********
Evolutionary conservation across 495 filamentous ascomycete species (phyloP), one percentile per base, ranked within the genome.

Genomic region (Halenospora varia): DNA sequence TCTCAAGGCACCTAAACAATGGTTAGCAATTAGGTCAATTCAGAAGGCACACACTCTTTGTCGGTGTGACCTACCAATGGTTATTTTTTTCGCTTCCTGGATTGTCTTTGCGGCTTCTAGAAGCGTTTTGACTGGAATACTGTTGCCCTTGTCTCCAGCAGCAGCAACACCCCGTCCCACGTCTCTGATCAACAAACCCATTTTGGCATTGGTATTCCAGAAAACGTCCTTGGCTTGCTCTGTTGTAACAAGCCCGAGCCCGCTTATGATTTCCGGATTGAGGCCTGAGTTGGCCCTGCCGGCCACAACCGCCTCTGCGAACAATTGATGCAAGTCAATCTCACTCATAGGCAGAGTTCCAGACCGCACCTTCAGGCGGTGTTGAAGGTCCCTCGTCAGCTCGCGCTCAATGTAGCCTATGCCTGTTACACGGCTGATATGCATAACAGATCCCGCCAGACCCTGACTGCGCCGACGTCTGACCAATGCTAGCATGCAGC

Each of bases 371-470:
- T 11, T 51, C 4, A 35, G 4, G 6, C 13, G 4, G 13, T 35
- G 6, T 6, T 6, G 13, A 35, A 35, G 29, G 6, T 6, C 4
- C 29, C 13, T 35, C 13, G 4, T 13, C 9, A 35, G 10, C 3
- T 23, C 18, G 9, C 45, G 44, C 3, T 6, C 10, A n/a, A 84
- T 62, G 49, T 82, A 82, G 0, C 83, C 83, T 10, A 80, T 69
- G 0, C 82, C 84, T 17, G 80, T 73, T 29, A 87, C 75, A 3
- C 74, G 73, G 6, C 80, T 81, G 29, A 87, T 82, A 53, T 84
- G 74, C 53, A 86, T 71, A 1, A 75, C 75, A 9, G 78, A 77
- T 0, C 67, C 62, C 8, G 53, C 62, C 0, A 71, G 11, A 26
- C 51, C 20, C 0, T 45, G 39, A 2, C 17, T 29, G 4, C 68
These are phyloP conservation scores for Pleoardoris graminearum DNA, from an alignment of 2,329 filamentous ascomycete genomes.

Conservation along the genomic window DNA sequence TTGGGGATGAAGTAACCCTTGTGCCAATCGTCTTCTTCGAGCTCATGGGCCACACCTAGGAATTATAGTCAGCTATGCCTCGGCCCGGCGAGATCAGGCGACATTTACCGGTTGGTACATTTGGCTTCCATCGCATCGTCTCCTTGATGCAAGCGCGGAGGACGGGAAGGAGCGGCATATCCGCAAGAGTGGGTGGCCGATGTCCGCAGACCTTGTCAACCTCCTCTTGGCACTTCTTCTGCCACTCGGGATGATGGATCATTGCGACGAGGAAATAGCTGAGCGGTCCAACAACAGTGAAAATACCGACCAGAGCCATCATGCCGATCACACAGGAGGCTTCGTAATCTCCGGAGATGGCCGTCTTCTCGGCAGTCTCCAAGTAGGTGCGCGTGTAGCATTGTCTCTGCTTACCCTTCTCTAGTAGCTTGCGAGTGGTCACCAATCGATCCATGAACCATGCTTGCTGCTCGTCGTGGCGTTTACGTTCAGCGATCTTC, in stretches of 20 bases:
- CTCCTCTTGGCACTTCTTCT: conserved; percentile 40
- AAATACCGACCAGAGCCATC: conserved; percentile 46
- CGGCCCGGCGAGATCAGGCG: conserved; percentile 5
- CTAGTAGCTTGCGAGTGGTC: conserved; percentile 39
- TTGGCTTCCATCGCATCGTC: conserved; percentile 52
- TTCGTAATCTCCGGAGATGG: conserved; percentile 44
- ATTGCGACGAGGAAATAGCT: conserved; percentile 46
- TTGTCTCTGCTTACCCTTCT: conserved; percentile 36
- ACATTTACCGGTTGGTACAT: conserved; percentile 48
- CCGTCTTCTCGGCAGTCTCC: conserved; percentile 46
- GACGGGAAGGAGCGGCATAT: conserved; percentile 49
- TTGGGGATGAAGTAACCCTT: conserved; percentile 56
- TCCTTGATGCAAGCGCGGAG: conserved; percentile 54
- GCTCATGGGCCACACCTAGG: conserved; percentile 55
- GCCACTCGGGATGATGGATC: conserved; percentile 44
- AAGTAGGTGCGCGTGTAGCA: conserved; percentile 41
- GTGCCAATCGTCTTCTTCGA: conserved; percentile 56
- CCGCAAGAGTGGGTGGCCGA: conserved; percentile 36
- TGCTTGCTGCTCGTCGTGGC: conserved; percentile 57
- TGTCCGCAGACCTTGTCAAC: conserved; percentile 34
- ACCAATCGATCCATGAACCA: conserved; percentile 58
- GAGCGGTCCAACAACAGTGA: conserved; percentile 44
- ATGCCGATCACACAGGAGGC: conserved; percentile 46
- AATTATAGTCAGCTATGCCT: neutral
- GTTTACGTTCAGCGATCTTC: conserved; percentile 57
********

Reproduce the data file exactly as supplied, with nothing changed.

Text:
Evolutionary conservation across 495 filamentous ascomycete species (phyloP), one percentile per base, ranked within the genome.

Genomic region (Halenospora varia): DNA sequence TCTCAAGGCACCTAAACAATGGTTAGCAATTAGGTCAATTCAGAAGGCACACACTCTTTGTCGGTGTGACCTACCAATGGTTATTTTTTTCGCTTCCTGGATTGTCTTTGCGGCTTCTAGAAGCGTTTTGACTGGAATACTGTTGCCCTTGTCTCCAGCAGCAGCAACACCCCGTCCCACGTCTCTGATCAACAAACCCATTTTGGCATTGGTATTCCAGAAAACGTCCTTGGCTTGCTCTGTTGTAACAAGCCCGAGCCCGCTTATGATTTCCGGATTGAGGCCTGAGTTGGCCCTGCCGGCCACAACCGCCTCTGCGAACAATTGATGCAAGTCAATCTCACTCATAGGCAGAGTTCCAGACCGCACCTTCAGGCGGTGTTGAAGGTCCCTCGTCAGCTCGCGCTCAATGTAGCCTATGCCTGTTACACGGCTGATATGCATAACAGATCCCGCCAGACCCTGACTGCGCCGACGTCTGACCAATGCTAGCATGCAGC

Each of bases 371-470:
- T 11, T 51, C 4, A 35, G 4, G 6, C 13, G 4, G 13, T 35
- G 6, T 6, T 6, G 13, A 35, A 35, G 29, G 6, T 6, C 4
- C 29, C 13, T 35, C 13, G 4, T 13, C 9, A 35, G 10, C 3
- T 23, C 18, G 9, C 45, G 44, C 3, T 6, C 10, A n/a, A 84
- T 62, G 49, T 82, A 82, G 0, C 83, C 83, T 10, A 80, T 69
- G 0, C 82, C 84, T 17, G 80, T 73, T 29, A 87, C 75, A 3
- C 74, G 73, G 6, C 80, T 81, G 29, A 87, T 82, A 53, T 84
- G 74, C 53, A 86, T 71, A 1, A 75, C 75, A 9, G 78, A 77
- T 0, C 67, C 62, C 8, G 53, C 62, C 0, A 71, G 11, A 26
- C 51, C 20, C 0, T 45, G 39, A 2, C 17, T 29, G 4, C 68
These are phyloP conservation scores for Pleoardoris graminearum DNA, from an alignment of 2,329 filamentous ascomycete genomes.

Conservation along the genomic window DNA sequence TTGGGGATGAAGTAACCCTTGTGCCAATCGTCTTCTTCGAGCTCATGGGCCACACCTAGGAATTATAGTCAGCTATGCCTCGGCCCGGCGAGATCAGGCGACATTTACCGGTTGGTACATTTGGCTTCCATCGCATCGTCTCCTTGATGCAAGCGCGGAGGACGGGAAGGAGCGGCATATCCGCAAGAGTGGGTGGCCGATGTCCGCAGACCTTGTCAACCTCCTCTTGGCACTTCTTCTGCCACTCGGGATGATGGATCATTGCGACGAGGAAATAGCTGAGCGGTCCAACAACAGTGAAAATACCGACCAGAGCCATCATGCCGATCACACAGGAGGCTTCGTAATCTCCGGAGATGGCCGTCTTCTCGGCAGTCTCCAAGTAGGTGCGCGTGTAGCATTGTCTCTGCTTACCCTTCTCTAGTAGCTTGCGAGTGGTCACCAATCGATCCATGAACCATGCTTGCTGCTCGTCGTGGCGTTTACGTTCAGCGATCTTC, in stretches of 20 bases:
- CTCCTCTTGGCACTTCTTCT: conserved; percentile 40
- AAATACCGACCAGAGCCATC: conserved; percentile 46
- CGGCCCGGCGAGATCAGGCG: conserved; percentile 5
- CTAGTAGCTTGCGAGTGGTC: conserved; percentile 39
- TTGGCTTCCATCGCATCGTC: conserved; percentile 52
- TTCGTAATCTCCGGAGATGG: conserved; percentile 44
- ATTGCGACGAGGAAATAGCT: conserved; percentile 46
- TTGTCTCTGCTTACCCTTCT: conserved; percentile 36
- ACATTTACCGGTTGGTACAT: conserved; percentile 48
- CCGTCTTCTCGGCAGTCTCC: conserved; percentile 46
- GACGGGAAGGAGCGGCATAT: conserved; percentile 49
- TTGGGGATGAAGTAACCCTT: conserved; percentile 56
- TCCTTGATGCAAGCGCGGAG: conserved; percentile 54
- GCTCATGGGCCACACCTAGG: conserved; percentile 55
- GCCACTCGGGATGATGGATC: conserved; percentile 44
- AAGTAGGTGCGCGTGTAGCA: conserved; percentile 41
- GTGCCAATCGTCTTCTTCGA: conserved; percentile 56
- CCGCAAGAGTGGGTGGCCGA: conserved; percentile 36
- TGCTTGCTGCTCGTCGTGGC: conserved; percentile 57
- TGTCCGCAGACCTTGTCAAC: conserved; percentile 34
- ACCAATCGATCCATGAACCA: conserved; percentile 58
- GAGCGGTCCAACAACAGTGA: conserved; percentile 44
- ATGCCGATCACACAGGAGGC: conserved; percentile 46
- AATTATAGTCAGCTATGCCT: neutral
- GTTTACGTTCAGCGATCTTC: conserved; percentile 57